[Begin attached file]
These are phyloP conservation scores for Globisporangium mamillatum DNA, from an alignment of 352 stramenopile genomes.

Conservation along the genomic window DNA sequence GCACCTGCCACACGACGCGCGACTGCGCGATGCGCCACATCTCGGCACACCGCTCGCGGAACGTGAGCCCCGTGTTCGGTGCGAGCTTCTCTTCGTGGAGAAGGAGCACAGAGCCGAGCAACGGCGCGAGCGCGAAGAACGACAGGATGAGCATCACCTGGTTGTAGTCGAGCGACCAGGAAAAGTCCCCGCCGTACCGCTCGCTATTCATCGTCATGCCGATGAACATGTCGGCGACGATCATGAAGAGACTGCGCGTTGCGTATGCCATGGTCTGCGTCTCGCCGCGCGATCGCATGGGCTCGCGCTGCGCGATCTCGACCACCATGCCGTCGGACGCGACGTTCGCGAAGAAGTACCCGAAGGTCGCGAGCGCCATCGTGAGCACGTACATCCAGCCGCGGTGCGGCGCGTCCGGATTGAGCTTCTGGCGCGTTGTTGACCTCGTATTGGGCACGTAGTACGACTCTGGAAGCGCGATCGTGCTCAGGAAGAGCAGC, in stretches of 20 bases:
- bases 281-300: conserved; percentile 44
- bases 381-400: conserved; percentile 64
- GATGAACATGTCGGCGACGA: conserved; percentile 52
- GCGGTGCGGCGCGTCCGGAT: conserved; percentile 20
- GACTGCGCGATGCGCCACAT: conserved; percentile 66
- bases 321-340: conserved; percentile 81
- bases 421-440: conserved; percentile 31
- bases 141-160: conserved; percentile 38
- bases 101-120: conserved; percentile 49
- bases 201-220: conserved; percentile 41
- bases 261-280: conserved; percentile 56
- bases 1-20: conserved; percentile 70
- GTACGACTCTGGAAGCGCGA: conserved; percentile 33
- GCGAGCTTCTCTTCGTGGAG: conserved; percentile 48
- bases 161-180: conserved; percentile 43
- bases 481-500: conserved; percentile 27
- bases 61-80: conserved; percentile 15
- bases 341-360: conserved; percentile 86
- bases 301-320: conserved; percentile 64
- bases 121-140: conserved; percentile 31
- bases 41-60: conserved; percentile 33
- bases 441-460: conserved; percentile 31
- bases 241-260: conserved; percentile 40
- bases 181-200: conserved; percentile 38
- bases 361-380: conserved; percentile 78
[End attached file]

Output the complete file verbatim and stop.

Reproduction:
These are phyloP conservation scores for Globisporangium mamillatum DNA, from an alignment of 352 stramenopile genomes.

Conservation along the genomic window DNA sequence GCACCTGCCACACGACGCGCGACTGCGCGATGCGCCACATCTCGGCACACCGCTCGCGGAACGTGAGCCCCGTGTTCGGTGCGAGCTTCTCTTCGTGGAGAAGGAGCACAGAGCCGAGCAACGGCGCGAGCGCGAAGAACGACAGGATGAGCATCACCTGGTTGTAGTCGAGCGACCAGGAAAAGTCCCCGCCGTACCGCTCGCTATTCATCGTCATGCCGATGAACATGTCGGCGACGATCATGAAGAGACTGCGCGTTGCGTATGCCATGGTCTGCGTCTCGCCGCGCGATCGCATGGGCTCGCGCTGCGCGATCTCGACCACCATGCCGTCGGACGCGACGTTCGCGAAGAAGTACCCGAAGGTCGCGAGCGCCATCGTGAGCACGTACATCCAGCCGCGGTGCGGCGCGTCCGGATTGAGCTTCTGGCGCGTTGTTGACCTCGTATTGGGCACGTAGTACGACTCTGGAAGCGCGATCGTGCTCAGGAAGAGCAGC, in stretches of 20 bases:
- bases 281-300: conserved; percentile 44
- bases 381-400: conserved; percentile 64
- GATGAACATGTCGGCGACGA: conserved; percentile 52
- GCGGTGCGGCGCGTCCGGAT: conserved; percentile 20
- GACTGCGCGATGCGCCACAT: conserved; percentile 66
- bases 321-340: conserved; percentile 81
- bases 421-440: conserved; percentile 31
- bases 141-160: conserved; percentile 38
- bases 101-120: conserved; percentile 49
- bases 201-220: conserved; percentile 41
- bases 261-280: conserved; percentile 56
- bases 1-20: conserved; percentile 70
- GTACGACTCTGGAAGCGCGA: conserved; percentile 33
- GCGAGCTTCTCTTCGTGGAG: conserved; percentile 48
- bases 161-180: conserved; percentile 43
- bases 481-500: conserved; percentile 27
- bases 61-80: conserved; percentile 15
- bases 341-360: conserved; percentile 86
- bases 301-320: conserved; percentile 64
- bases 121-140: conserved; percentile 31
- bases 41-60: conserved; percentile 33
- bases 441-460: conserved; percentile 31
- bases 241-260: conserved; percentile 40
- bases 181-200: conserved; percentile 38
- bases 361-380: conserved; percentile 78